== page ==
Flirtey and 7-Eleven had plans to expand the drone delivery testing nationwide. 7-Eleven is largest chain in the convenience retailing industry, with more than 10,700 stores in North America. Amazon, on the other hand, has fewer than 100 distribution centers nationwide.
Super Species fresh food
EHang partnered with Super Species, Yonghui’s fresh foods store, located in M+ Park in Guangzhou, China on fresh food deliveries. The 600-square-meter store serves fresh lobsters, salmon, beef, fruits, liquor, and other foods. As for EHang, its quadrotor delivery drones can fly at the speed of 40 km/h. And each one can carry the weight of 500g and fly within a 4.5 km radius.
With this drone delivery services, a customer needs to be located near the store, then they can make an order through Yonghui’s mobile app, and the system will decide whether their order will be delivered by drone. The product is loaded into a food box under the drone and sets out on a predetermined airway. A “community courier” will receive a notice and head toward the landing point for picking up the food.
The courier then finishes the delivery to the customer’s door.
King’s Walk burgers and beers
A golf course in North Dakota partnered with the Israeli startup Flytrex to deliver food and drink from the restaurant at the King’s Walk golf course outside of Grand Forks to golfers on the course. With Flytrex’s system, golfers can order and pay for food like burgers and beer through an app. It will then be loaded into a drone, which will fly to the golfers and lower down the food on a wire at a designated delivery area.
This service is meant to cut waiting time for peckish putters, plus it’s supposed to solve the hassle of making golf-course staff bring golfers food and beverages across the 80-plus acres of the course. The drones, which operate within line of sight and fly over specific routes without people below, can only handle packages up to 3kg, so deliveries are best suited for small orders or restaurant food.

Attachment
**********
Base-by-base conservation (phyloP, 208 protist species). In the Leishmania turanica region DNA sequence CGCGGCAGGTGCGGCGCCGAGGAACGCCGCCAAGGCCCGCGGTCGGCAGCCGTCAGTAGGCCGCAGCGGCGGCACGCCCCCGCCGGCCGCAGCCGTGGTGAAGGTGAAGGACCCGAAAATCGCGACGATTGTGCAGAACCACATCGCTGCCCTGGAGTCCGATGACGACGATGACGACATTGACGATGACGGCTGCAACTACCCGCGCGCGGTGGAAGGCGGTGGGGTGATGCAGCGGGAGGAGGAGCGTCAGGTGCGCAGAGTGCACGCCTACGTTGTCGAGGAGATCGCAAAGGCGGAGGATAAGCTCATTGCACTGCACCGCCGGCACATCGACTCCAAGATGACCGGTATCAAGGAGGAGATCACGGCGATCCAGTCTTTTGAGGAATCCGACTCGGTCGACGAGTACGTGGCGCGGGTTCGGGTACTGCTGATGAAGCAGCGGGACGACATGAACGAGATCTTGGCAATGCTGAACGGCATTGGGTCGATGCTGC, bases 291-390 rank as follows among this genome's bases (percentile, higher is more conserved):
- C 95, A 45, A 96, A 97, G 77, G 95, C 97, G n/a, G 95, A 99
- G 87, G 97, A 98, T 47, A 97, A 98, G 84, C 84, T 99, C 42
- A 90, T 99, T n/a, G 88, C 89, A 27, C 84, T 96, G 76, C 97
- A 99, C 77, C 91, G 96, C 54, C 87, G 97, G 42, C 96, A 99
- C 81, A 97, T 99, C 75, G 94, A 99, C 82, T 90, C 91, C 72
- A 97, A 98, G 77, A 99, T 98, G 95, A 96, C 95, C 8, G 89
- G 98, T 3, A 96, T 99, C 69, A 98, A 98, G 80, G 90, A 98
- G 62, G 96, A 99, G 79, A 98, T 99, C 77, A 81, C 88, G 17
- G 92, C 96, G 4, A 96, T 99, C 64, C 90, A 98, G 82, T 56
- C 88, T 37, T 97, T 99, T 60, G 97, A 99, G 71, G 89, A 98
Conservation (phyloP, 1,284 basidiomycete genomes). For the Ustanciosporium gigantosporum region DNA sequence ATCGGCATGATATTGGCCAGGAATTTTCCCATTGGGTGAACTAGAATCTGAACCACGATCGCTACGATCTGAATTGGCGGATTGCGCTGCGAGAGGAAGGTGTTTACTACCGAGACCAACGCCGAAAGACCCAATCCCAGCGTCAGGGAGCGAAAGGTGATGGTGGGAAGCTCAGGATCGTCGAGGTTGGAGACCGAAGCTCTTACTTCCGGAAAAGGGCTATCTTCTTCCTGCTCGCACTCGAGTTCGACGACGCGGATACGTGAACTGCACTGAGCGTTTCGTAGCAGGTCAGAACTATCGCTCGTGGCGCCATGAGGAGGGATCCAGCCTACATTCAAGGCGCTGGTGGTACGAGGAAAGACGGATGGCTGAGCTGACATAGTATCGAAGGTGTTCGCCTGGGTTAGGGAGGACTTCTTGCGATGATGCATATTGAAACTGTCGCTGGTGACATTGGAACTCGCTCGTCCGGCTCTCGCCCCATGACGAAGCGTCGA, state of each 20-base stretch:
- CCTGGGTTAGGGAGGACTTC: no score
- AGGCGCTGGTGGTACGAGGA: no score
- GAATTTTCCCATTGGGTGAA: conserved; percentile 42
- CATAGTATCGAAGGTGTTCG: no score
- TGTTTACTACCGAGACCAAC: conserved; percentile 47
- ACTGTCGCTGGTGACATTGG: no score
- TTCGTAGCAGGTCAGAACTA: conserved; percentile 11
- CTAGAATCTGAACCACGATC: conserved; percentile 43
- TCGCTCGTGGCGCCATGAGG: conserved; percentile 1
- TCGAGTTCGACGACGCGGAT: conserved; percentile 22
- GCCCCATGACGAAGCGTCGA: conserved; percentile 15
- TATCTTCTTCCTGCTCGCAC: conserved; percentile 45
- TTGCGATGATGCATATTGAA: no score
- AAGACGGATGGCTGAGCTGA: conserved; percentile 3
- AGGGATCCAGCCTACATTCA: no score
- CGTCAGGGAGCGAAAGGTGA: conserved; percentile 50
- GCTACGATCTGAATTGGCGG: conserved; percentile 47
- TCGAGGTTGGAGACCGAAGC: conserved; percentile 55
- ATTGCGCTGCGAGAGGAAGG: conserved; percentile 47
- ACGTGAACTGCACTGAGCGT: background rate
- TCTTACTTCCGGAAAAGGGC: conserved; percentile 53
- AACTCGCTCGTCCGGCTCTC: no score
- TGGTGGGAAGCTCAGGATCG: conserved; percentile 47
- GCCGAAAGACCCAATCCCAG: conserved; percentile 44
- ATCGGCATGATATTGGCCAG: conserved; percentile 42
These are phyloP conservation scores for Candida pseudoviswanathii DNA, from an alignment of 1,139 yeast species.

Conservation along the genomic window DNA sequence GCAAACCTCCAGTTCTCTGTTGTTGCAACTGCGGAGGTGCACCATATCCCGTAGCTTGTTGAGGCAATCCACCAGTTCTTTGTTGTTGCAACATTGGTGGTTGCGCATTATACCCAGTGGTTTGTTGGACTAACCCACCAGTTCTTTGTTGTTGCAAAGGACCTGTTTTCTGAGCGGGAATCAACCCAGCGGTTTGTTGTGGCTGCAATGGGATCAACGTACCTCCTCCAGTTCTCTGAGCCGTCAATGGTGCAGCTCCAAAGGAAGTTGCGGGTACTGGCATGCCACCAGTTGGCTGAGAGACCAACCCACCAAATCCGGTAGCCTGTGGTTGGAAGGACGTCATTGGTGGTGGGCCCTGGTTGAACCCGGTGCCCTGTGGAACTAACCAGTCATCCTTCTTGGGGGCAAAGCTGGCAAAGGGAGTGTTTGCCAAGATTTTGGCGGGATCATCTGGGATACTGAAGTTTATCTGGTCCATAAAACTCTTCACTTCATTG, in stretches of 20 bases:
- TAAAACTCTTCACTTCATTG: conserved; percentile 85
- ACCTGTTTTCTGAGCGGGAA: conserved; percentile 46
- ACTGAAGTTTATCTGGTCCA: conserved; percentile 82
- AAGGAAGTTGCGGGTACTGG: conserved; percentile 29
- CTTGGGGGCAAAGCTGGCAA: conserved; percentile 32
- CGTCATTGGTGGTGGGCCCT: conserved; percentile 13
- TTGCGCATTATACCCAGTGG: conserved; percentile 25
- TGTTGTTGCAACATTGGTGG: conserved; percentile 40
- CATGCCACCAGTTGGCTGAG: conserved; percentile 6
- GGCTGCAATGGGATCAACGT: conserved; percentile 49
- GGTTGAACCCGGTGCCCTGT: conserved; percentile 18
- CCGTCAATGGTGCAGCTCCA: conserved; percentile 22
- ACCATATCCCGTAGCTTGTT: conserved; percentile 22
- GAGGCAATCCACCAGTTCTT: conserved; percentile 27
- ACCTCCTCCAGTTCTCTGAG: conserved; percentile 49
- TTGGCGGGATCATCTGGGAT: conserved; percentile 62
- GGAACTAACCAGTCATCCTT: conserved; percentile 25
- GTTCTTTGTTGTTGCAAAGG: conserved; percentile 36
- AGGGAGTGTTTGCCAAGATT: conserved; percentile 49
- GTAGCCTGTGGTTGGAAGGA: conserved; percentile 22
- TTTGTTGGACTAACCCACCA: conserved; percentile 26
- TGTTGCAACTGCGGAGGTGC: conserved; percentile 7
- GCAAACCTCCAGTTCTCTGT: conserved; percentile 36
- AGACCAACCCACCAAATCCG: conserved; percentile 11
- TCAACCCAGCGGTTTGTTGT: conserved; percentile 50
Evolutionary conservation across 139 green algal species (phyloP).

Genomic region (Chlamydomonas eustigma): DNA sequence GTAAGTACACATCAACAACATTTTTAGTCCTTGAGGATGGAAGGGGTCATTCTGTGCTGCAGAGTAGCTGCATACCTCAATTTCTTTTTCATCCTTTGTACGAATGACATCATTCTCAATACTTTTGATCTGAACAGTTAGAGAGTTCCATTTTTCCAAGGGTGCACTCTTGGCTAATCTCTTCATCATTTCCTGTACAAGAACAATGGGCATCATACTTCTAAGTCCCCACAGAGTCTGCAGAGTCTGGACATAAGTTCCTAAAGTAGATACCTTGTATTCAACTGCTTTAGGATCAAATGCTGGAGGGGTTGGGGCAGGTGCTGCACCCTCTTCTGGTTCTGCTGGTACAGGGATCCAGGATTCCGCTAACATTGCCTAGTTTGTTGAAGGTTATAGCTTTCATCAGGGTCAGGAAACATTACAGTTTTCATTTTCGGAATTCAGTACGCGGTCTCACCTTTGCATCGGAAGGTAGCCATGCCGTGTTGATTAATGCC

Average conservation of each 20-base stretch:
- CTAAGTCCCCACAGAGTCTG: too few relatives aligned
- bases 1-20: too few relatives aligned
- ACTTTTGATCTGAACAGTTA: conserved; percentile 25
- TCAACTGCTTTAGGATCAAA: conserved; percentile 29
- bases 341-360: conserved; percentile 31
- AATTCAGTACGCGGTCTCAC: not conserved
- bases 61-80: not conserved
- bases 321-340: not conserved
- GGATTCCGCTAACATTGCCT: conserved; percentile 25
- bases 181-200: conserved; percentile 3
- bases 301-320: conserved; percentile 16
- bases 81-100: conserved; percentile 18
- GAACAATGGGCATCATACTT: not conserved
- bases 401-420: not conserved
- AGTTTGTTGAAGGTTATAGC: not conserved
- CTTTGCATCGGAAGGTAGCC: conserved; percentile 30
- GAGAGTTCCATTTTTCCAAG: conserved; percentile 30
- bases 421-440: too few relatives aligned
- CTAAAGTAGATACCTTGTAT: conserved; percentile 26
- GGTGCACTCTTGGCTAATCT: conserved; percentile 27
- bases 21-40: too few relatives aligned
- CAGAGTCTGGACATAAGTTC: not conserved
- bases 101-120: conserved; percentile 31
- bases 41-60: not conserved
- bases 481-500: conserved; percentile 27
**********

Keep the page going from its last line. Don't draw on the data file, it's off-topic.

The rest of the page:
LaMar’s Donuts partnered with Drone Dispatch to make doughnut drone delivery a reality in Denver, Colorado. In 2017, the company delivered boxes of donuts from LaMar’s to a police station, two fire departments, and the Denver Mayor – all in honor of National Donut Day.
There was a Drone Dispatch team member who received the package, as the US Federal Aviation Administration has strict rules forcing commercial drones to remain within the range of sight for the pilots at the controls, among other safety regulations. In the case of the mayor, the tasty treats were delivered to the Denver City County Building, where Mayor Michael Hancock was waiting with volunteers from the Salvation Army.
UkrPoshta, the Ukrainian postal service, is another organization that teamed up with Flytrex to begin testing delivery drones – this time, in several Ukrainian cities. Each delivery is made by Flytrex’s drone, called Mule, which is billed as a a carbon-fibre-bodied octocopter capable of carrying 3kg (6.6lb) packages at a distance of 23km (14.3 miles) for up to 70km/h (43.5mph).
Users must schedule deliveries to designated drop off areas within their city from their smartphones, and deliveries are expected to take less than half an hour from approval to the package being delivered. Flytrex is working with UKrPohta, which has more than 12,000 post offices throughout Ukraine and is governed by the Ministry of Infrastructure of Ukraine, on the pilot project.
Interestingly, Flytrex said its Mule drone has a release mechanism with anti-tampering features, to avoid packages being stolen.
Matterson medical supplies
Matternet, a Swiss company, has a programme where it is testing delivery drones with the North Carolina Department of Transportation. The programme is one of 10 the US FAA chose nationwide to try to determine how drones can be put to commercial use in the country.
The Matternet drone can carry vials of water from a medical building across Sunnybrook and two other buildings before landing on the roof of WakeMed’s main hospital. The hope is to gradually expand the flights until drones are carrying medical samples and supplies between WakeMed facilities in different areas in the county. Matternet has also completed medical deliveries by drone in Switzerland.